Tokyo (AFP) - McDonald's restaurants in Japan are turning to time-honoured Asian soul food -- tofu -- as the chain scrambles to minimise the damage from an embarrassing tainted meat scandal in China.
The fast-food giant's more than 3,000 restaurants in Japan on Wednesday started selling "Tofu Shinjo" nuggets modelled on a traditional side dish that meshes tofu, vegetables and fish.
For 249 yen ($2.40), customers can sink their teeth into four pieces of the chicken-free creation.
The rollout comes days after the firm said that its Japanese restaurants had stopped sourcing poultry products from a nugget supplier in Shanghai, in response to a scandal that saw expired meat sold to fast food giants.
On Tuesday, McDonald's Japan President Sarah Casanova made a televised apology, as she warned the "appalling" incident -- and subsequent switch to chicken suppliers in Thailand to plug the gap -- would depress company profits.
The disgraced factory and other Chinese distributors had supplied nearly 40 percent of the chicken used for McDonald's Japanese restaurants.
A company spokeswoman said Wednesday that, despite its fortuitous timing, the tofu offering had been in the works before China's latest food safety scandal.
"It is a part of wider, limited-time-only offering for the summer featuring a Japanese-style menu," she said.
At the chain's restaurants in mainland China, notices posted at every cash register told customers in Chinese and English: "We regret to let you know that currently we will only be able to provide a limited menu at our restaurant.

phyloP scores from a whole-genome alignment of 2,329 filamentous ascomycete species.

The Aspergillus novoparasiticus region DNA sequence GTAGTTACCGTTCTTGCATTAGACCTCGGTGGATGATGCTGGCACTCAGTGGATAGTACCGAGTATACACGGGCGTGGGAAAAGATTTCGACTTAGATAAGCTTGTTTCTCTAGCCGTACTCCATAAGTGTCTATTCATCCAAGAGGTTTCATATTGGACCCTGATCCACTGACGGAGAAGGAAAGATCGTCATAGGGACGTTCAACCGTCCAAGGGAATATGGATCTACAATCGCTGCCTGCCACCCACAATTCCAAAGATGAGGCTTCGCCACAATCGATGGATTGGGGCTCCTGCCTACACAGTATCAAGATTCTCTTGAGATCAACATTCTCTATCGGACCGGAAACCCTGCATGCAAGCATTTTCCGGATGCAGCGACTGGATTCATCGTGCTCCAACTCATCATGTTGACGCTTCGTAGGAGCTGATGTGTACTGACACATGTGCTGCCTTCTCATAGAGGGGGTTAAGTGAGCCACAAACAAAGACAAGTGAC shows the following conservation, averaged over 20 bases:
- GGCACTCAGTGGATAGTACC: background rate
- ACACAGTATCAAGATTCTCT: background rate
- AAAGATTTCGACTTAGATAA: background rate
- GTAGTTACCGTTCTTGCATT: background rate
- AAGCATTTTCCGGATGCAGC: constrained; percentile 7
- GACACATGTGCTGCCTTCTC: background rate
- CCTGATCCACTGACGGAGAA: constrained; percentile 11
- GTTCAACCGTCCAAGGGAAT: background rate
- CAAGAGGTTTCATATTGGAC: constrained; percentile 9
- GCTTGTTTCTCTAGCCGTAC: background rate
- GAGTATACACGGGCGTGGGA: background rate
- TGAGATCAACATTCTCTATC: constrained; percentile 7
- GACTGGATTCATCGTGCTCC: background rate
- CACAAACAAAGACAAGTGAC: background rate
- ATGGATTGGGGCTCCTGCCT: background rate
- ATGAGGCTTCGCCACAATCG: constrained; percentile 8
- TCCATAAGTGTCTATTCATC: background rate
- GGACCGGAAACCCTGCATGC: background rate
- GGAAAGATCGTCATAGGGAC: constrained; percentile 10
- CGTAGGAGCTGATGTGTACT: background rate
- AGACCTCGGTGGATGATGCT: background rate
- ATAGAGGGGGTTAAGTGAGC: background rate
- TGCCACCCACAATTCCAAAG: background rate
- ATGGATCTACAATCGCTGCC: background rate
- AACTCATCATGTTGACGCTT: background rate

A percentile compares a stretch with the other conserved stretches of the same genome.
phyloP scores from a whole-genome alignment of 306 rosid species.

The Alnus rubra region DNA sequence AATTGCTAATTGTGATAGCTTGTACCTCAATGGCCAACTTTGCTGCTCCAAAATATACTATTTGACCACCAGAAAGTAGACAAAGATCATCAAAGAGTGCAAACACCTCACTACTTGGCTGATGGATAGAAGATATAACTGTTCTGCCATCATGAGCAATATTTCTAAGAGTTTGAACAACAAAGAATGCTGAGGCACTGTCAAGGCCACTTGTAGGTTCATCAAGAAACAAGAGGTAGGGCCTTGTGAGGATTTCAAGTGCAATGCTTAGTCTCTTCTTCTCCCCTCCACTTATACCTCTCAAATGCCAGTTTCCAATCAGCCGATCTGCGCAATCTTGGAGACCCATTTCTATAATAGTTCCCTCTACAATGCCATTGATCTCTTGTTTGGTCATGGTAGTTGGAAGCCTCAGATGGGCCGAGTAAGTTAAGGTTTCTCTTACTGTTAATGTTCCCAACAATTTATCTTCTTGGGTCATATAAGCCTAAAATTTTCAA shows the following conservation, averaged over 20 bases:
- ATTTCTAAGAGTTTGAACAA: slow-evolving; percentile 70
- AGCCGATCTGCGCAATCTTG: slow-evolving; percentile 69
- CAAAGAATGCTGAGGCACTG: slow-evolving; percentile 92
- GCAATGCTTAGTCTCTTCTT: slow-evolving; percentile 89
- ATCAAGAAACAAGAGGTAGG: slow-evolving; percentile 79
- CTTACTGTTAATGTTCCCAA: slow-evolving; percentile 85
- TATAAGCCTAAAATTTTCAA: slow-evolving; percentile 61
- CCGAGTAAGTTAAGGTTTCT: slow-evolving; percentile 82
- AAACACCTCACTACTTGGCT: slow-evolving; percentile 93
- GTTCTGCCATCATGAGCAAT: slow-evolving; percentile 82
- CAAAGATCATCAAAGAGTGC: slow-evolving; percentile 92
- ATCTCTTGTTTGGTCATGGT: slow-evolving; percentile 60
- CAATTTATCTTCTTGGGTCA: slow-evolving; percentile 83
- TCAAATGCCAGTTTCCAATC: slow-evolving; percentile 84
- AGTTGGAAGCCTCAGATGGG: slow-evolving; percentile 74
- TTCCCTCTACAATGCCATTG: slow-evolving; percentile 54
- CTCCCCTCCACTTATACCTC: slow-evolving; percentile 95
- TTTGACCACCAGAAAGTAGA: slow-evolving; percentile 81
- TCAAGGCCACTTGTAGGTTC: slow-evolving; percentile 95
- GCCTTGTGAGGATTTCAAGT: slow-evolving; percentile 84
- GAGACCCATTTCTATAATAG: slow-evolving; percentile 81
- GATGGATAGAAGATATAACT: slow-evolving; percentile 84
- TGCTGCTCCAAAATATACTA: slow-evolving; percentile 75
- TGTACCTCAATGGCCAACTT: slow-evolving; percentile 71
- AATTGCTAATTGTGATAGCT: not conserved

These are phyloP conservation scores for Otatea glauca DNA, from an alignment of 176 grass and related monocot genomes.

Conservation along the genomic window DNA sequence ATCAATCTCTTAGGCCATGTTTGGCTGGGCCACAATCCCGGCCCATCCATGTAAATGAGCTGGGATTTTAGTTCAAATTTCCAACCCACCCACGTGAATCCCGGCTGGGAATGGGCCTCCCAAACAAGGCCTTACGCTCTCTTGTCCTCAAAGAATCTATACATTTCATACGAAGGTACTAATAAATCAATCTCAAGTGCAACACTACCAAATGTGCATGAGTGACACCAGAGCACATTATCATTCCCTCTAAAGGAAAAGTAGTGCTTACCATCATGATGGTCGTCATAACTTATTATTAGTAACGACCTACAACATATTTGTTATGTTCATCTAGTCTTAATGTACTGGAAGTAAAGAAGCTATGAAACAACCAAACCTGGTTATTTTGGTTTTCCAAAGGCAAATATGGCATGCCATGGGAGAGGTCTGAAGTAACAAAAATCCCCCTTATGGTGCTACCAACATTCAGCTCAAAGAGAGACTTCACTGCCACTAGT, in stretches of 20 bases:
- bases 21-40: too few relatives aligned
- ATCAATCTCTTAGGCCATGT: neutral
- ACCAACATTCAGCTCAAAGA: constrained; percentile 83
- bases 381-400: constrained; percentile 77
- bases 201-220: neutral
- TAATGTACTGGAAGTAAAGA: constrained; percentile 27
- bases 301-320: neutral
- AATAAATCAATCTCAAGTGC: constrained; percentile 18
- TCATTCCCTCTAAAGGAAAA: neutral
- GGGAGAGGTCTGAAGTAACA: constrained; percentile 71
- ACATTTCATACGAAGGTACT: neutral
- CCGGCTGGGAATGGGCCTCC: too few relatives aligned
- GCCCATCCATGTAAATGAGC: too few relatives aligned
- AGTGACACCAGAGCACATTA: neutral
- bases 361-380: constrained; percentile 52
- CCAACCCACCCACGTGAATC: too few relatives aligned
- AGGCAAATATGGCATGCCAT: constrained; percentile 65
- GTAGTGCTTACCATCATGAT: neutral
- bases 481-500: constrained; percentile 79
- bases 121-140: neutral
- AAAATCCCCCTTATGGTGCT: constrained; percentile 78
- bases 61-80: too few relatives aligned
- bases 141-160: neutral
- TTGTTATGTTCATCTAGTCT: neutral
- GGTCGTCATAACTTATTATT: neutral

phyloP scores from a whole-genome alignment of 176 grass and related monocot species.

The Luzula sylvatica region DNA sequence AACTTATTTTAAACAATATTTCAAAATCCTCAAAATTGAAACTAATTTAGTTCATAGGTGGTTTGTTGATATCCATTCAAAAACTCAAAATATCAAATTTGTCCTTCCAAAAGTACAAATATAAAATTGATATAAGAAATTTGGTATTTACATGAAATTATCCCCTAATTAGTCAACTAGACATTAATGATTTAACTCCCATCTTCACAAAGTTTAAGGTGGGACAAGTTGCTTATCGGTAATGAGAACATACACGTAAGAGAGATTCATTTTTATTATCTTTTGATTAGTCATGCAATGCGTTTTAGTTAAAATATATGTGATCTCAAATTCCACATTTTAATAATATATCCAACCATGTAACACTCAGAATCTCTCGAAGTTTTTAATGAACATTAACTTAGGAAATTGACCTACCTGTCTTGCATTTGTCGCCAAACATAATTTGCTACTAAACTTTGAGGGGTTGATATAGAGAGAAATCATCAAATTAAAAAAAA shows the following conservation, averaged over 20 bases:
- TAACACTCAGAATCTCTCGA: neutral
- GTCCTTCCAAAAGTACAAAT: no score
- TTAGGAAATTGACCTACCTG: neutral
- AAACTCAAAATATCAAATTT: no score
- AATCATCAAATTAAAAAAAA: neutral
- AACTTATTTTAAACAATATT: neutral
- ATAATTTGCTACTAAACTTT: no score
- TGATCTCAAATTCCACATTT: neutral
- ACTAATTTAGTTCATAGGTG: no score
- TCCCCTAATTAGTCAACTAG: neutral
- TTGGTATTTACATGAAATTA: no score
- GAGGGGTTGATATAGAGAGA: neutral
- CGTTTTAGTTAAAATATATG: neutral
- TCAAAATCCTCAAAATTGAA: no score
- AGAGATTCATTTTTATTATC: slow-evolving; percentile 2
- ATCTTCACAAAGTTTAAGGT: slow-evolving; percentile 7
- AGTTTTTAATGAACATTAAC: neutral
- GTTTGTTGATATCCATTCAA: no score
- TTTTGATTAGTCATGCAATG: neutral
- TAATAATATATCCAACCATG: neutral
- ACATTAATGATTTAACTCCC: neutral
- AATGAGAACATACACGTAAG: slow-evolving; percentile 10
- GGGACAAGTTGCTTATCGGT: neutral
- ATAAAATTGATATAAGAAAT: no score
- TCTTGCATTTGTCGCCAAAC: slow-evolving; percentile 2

"At McDonald's we strictly comply with the applicable laws, regulations and the related standards. Thank you for your understanding."
In Shanghai, where the factory at the heart of the scandal has been shut down by authorities, the chain?s trademark Big Macs and Chicken McNuggets were unavailable.
"It's the same situation, only fries and drinks -- that sort of food -- are available," an operator from the McDonald's delivery hotline said, adding: "It's the same nationwide."
In Hong Kong, the chain said it has disposed of 43 tonnes of food products produced by the closed factory since Monday.
"The food products were first sealed before they were sent to the city's landfills under the inspection of the authorities," said a company spokeswoman.